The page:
Brain drain -- Blessing or curse?

October 25, 2015

The urge to "give back" drives diaspora professionals who play a positive ambassadorial role, asserting an identity that counters stereotypes

Brain drain -- Blessing or curse?

Expatriate Pakistanis constituting the ‘brain drain’ fall into three broad categories -- those who left for employment opportunities, those who fled political or religious persecution, or violence (poor law and order situation, extortion, kidnappings for ransom), and those pursuing higher studies who ended up staying abroad for a job or a life partner.

The ‘brain drain’ refers of course to intellectuals, academics, and white-collar professionals like IT specialists, medical doctors and engineers. Whatever their reasons for living abroad, in today’s globalised world they are among the increasing numbers worldwide who live and work outside their home countries.

The old saying holds true for many of them: "You can take the person out of the country but you can’t take the country out of the person." Expatriates tend to cling to values and traditions from the ‘old days’. Their stagnation rooted in nostalgia is often at odds with developments, changes, and transformations back home.

Those who are able to move with the times help elevate the country’s image and create an understanding about the issues it faces. Many play a positive ambassadorial role simply through their own professional or academic excellence, asserting an identity that counters stereotypes.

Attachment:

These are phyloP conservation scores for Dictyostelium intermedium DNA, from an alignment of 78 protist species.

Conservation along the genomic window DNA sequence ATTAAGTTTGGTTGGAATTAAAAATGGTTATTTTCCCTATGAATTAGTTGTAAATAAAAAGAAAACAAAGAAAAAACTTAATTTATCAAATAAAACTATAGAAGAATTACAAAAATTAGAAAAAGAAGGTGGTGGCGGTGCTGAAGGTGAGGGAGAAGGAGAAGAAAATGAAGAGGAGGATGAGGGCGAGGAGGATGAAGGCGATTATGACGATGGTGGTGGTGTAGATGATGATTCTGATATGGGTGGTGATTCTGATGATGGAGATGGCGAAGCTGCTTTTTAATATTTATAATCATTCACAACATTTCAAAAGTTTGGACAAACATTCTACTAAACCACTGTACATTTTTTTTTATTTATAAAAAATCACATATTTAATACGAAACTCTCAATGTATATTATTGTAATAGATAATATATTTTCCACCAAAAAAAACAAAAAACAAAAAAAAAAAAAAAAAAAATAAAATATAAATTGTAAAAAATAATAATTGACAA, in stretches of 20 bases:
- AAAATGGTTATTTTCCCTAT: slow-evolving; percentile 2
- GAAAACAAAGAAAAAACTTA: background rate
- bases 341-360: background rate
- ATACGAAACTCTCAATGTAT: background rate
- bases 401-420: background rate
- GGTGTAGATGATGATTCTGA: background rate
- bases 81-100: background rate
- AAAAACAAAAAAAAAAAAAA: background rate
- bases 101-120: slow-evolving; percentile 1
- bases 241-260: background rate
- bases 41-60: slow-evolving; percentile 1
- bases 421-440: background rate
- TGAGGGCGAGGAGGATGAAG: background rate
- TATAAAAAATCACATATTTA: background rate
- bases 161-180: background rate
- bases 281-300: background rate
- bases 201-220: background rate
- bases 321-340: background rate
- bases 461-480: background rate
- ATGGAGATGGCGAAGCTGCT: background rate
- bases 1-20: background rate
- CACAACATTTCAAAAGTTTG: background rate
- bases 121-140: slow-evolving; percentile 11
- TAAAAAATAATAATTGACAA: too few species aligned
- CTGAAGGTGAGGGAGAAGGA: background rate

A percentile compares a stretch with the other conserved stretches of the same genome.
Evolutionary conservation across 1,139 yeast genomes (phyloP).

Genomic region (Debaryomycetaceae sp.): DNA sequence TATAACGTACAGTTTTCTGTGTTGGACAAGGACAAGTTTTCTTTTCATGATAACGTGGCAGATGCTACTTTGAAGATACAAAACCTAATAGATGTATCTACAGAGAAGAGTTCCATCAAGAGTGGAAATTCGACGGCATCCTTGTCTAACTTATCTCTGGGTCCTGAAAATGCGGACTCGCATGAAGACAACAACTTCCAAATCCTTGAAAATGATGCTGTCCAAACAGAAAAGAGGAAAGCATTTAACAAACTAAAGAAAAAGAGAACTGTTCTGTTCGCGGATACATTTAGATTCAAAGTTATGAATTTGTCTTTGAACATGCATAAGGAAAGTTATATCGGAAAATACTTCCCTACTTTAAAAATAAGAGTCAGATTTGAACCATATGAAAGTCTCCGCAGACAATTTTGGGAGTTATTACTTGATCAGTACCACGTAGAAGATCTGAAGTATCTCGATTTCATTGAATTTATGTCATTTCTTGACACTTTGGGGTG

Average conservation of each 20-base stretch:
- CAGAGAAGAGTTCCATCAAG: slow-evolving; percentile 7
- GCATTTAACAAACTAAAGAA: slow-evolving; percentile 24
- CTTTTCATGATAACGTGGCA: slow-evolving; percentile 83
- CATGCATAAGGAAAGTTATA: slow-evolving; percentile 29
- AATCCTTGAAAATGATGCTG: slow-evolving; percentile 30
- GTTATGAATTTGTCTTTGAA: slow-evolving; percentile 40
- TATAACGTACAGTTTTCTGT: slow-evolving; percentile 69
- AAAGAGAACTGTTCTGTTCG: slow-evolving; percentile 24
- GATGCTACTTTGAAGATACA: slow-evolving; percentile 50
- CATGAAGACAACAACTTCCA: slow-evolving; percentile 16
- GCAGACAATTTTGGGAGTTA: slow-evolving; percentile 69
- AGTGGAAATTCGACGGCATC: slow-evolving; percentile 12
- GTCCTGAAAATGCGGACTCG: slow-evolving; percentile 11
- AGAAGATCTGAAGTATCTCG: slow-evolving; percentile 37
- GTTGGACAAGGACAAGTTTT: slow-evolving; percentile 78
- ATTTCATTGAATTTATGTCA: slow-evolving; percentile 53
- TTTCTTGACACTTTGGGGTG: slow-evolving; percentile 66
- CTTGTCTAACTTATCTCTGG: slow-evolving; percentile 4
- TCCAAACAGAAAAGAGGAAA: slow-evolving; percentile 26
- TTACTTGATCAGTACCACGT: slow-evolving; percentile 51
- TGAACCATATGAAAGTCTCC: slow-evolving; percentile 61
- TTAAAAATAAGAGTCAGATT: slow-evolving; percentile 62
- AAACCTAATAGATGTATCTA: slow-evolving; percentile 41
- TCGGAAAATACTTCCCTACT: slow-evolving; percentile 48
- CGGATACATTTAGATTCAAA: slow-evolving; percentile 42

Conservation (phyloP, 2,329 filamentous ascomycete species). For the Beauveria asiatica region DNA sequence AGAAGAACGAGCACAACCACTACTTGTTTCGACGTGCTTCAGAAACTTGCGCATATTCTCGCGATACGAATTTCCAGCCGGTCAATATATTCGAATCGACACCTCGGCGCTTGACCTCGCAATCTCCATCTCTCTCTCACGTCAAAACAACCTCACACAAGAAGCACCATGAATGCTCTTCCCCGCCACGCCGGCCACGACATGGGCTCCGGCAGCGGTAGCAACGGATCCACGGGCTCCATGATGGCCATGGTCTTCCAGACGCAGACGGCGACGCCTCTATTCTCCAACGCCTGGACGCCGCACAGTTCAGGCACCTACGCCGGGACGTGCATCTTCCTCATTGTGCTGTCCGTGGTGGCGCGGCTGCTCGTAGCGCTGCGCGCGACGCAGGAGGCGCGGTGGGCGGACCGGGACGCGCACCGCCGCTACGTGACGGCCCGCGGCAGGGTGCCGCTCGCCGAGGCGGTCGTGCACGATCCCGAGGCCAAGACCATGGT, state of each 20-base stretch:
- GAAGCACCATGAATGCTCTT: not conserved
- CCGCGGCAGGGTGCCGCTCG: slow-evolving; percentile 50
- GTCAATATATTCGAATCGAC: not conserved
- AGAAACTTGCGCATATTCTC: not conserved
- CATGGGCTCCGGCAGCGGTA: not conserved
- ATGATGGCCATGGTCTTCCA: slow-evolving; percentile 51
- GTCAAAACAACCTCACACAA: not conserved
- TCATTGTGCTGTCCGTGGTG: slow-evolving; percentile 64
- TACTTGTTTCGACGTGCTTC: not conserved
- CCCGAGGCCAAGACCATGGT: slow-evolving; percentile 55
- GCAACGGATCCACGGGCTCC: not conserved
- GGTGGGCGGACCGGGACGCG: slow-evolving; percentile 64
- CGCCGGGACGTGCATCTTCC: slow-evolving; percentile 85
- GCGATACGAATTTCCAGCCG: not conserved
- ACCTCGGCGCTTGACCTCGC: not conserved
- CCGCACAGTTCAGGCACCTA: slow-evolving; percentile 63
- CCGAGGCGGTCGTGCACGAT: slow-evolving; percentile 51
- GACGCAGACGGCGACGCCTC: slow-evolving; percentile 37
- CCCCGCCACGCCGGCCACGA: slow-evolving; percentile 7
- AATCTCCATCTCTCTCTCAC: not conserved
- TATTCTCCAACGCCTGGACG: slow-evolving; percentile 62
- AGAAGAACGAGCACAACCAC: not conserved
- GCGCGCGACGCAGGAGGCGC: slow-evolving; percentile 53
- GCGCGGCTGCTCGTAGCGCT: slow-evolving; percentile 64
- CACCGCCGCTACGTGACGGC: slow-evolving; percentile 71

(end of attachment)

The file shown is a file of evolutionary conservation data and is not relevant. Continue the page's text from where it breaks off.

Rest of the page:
Political exiles like Eqbal Ahmad, and other intellectuals and academics forced abroad by the Zia dictatorship (and some earlier, during the Ayub years) have long provided strong support to the struggle for democratic politics in Pakistan.

The acclaimed scientist, Dr Abdus Salam, left Pakistan in protest after the Parliament in 1974 declared his community, Ahmadis, as non-Muslims. Pakistan’s only Nobel Laureate (Physics, 1979) until Malala Yousafzai (Peace, 2014), he always identified himself as a Pakistani. He received his Nobel award wearing Pakistani rather than Western clothes and promoted Pakistan and Pakistanis where he could. In Pakistan, his community is now more persecuted and targeted than ever before.

Diaspora Pakistanis contribute to many other charitable ventures in Pakistan, like fundraising for schools, including custom-built schools. Some initiatives go beyond fund-raising to provide technical expertise and training.

Pakistan’s second Nobel Laureate, too, had to leave the country for security reasons. On the one hand, Malala Yousafzai represents the best of Pakistan: bright, progressive-minded, a young Muslim woman upholding humanity and pushing for education for all. On the other hand, she shot into prominence and was forced abroad because of her stand against the worst of Pakistan -- narrow-mindedness and violence in the name of religion.

Moving beyond moral, fiscal and technical support for charitable causes, Pakistani expatriates started getting into politics in the 1990s. The 9/11 attacks in New York pushed many to assert their identity as progressive Muslims and Pakistani-origin citizens of the adopted country. The slogan "Not in our name" -- a rallying cry of anti-war protestors around the world -- applies equally to Muslims and Pakistanis who denounce violence in the name of Islam.

That was when they started to actively support human rights and women’s rights activists on the ground in Pakistan. An example is the Asian American Network Against Abuse of Human Rights (AANAA), launched by Amna Buttar from Lahore and Zaffar Iqbal from Karachi, physicians settled in the USA. They registered AANAA in 2002 as a non-profit organisation in order to provide financial and moral support to activists in Pakistan.